I had the absolute pleasure of chairing the Equality, Diversity & Inclusion Panel at this year’s ALT Conference. The speakers – Dr Miriam Mbah, Dr Caroline Derry, Dr Lucy Floyd & Dr Foluke Adebisi – were incredible.
I learned a lot. We covered the ‘awarding gap’ as opposed to the ‘attainment gap’ (Mbah & Derry) – something I should have been much more aware of, but wasn’t. Professional identity & gender (Floyd) – how gender plays a part in hiring/firing, of course, but also in how we interact in the classroom, and how little some people are aware of this issue. And teaching law and race in UKHE (Adebisi). I am part of the Decolonisation of the Curriculum Working Group at Aston University and so this is a topic I passionately engaged with during the session and, moving forward, by looking up some of the readings, podcasts, etc. mentioned in the presentation and subsequent discussion.
These are obviously topics/discussions we can and should all integrate into our teaching! Themes emerged during the panel which were meant to help guide us in the integration journey: be disruptive (of course); do work that is student-led; inform and support the development of intersectional humans; contribute to transformative change… slowly…
But, as I said during the panel, I am already on board – I was (and continue to be) looking for the fine tuning, how to continue on my EDI integration journey. So, I asked the question – how do we get others on board? My guess is that many of the panel attendees were already passionate or interested in improving EDI in Legal Education and needed little persuading.
The response: that it is about slowly bringing people on board. That it is often not disapproval of the topics to be integrated but concerns about one’s own expertise, the amount of time it will take to do the work, etc. It’s humbling to remember this. That the integration process has to move slowly, carefully and with compassion.
I worry, though, that with more of us working and teaching online, this ‘slow’ process will start to grind to a halt or even move backwards. I expect that those of us who are already working on EDI initiatives have access to more and more podcasts, conferences, journal articles, tweets, etc. as a result of more independent and online working. And our resolve becomes stronger. But if you aren’t in that loop – if you already feel out of your depth – what is your impetus for engaging with a process of integrating decolonised curricula and gender equality? How do we get the EDI initiative to those who are only accessible through official channels now that we are mainly online?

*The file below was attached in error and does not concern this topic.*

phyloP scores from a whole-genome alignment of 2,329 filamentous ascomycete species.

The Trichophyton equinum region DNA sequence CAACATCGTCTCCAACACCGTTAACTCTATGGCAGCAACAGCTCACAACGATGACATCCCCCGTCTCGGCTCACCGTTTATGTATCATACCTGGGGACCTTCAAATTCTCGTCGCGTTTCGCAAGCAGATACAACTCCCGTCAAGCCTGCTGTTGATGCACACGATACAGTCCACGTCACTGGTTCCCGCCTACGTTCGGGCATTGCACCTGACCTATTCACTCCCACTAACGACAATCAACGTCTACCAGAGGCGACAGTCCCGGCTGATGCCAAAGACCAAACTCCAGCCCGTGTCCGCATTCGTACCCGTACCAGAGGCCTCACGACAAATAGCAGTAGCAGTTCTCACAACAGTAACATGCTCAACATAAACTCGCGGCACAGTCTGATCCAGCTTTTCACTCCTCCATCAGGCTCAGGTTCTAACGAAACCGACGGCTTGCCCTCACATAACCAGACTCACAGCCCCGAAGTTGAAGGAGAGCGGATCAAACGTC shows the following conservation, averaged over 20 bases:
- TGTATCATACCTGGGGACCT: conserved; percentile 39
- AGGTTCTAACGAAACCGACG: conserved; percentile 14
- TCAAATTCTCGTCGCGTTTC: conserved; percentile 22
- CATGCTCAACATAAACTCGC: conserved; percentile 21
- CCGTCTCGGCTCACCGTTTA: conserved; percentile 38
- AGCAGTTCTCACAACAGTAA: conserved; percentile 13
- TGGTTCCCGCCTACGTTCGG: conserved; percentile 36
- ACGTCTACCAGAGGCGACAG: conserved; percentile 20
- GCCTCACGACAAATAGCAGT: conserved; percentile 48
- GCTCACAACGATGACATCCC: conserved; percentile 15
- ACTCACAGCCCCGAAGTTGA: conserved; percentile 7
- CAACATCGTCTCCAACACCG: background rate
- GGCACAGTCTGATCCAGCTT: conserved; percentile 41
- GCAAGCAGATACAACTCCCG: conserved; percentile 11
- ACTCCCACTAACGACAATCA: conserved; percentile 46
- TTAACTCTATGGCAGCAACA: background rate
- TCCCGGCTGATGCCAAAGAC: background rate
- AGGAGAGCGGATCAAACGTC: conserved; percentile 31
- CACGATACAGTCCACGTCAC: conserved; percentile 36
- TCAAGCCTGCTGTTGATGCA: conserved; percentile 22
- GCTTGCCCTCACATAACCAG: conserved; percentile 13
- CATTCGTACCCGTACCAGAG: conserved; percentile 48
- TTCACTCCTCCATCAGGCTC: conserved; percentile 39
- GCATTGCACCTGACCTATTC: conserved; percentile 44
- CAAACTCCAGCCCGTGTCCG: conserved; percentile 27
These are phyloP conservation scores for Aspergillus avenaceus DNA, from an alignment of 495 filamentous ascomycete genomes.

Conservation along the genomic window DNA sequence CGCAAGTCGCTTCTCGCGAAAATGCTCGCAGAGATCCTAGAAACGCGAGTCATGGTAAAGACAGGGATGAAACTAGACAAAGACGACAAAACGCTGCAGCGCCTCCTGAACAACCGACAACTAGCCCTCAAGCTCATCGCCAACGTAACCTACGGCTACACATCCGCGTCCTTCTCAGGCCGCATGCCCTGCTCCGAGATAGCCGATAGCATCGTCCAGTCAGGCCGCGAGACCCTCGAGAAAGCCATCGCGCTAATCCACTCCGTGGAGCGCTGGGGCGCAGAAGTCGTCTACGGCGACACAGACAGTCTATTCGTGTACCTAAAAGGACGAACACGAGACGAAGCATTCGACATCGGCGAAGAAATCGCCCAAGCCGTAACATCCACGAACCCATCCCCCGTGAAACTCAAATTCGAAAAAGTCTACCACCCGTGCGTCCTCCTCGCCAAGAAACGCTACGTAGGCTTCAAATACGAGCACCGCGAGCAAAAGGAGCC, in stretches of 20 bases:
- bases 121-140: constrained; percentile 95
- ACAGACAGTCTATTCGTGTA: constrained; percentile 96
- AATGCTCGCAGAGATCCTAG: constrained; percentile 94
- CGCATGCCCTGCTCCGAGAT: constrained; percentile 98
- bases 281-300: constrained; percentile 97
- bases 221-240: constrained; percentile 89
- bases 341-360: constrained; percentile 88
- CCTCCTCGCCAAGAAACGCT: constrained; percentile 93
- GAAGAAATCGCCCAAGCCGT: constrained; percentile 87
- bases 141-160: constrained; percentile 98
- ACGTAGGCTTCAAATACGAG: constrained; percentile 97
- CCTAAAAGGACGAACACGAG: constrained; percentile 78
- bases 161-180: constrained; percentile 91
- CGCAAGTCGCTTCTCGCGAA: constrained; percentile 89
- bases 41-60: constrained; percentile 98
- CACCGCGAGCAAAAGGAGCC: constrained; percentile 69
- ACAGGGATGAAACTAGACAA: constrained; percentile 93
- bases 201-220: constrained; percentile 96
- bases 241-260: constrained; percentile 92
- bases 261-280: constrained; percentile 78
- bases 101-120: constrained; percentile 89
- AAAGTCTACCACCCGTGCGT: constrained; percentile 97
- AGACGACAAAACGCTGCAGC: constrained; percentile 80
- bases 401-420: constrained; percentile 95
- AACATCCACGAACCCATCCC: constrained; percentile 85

I was talking to a colleague of mine who is in her early 70s. She and I are both taking musical instrument lessons. We discussed how wonderful it is to have a music teacher. We learn nuance and technique that we couldn’t possibly have learned on our own. (I can confidently say that neither of us is a virtuoso.) It is of course harder to learn things as we get older, but having a teacher makes this all possible. And, because we want to learn and improve our playing, we accept the slow process…
My anecdote is meant as a metaphor not for how we teach students, but rather how we learn as adults. ‘Slow’ is fine, but we won’t make progress without a teacher. If those just scratching the surface of EDI initiatives in HE Legal Education don’t have ‘teachers’ (colleagues working on these initiatives) around them, how will they start to learn the nuance of equality, diversity and inclusion? How will they be encouraged in their efforts and supported through difficult situations, lessons, topics?
I write this, I think, as a request for thoughts and suggestions. How do we help colleagues integrate things like gender equality, decolonisation, etc. into their teaching if working online means they have limited interactions with those working on the initiatives? Forcing interactions would contradict a slow, careful and compassionate integration, wouldn’t it? But if we don’t ‘force’ interactions – catch-ups, meetings, initiatives, pushes from management – how will we interact with each other? We don’t just ‘bump into each other’ anymore or ‘overhear a conversation’ in a shared office. What is/are the best way(s) of keeping things moving forward and bring everyone with us whilst online? ‘Slow’ integration is fine but non- or backward-integration is not something I can accept.
Dr Lauren Traczykowski, Aston University
Blog Post | ALT2021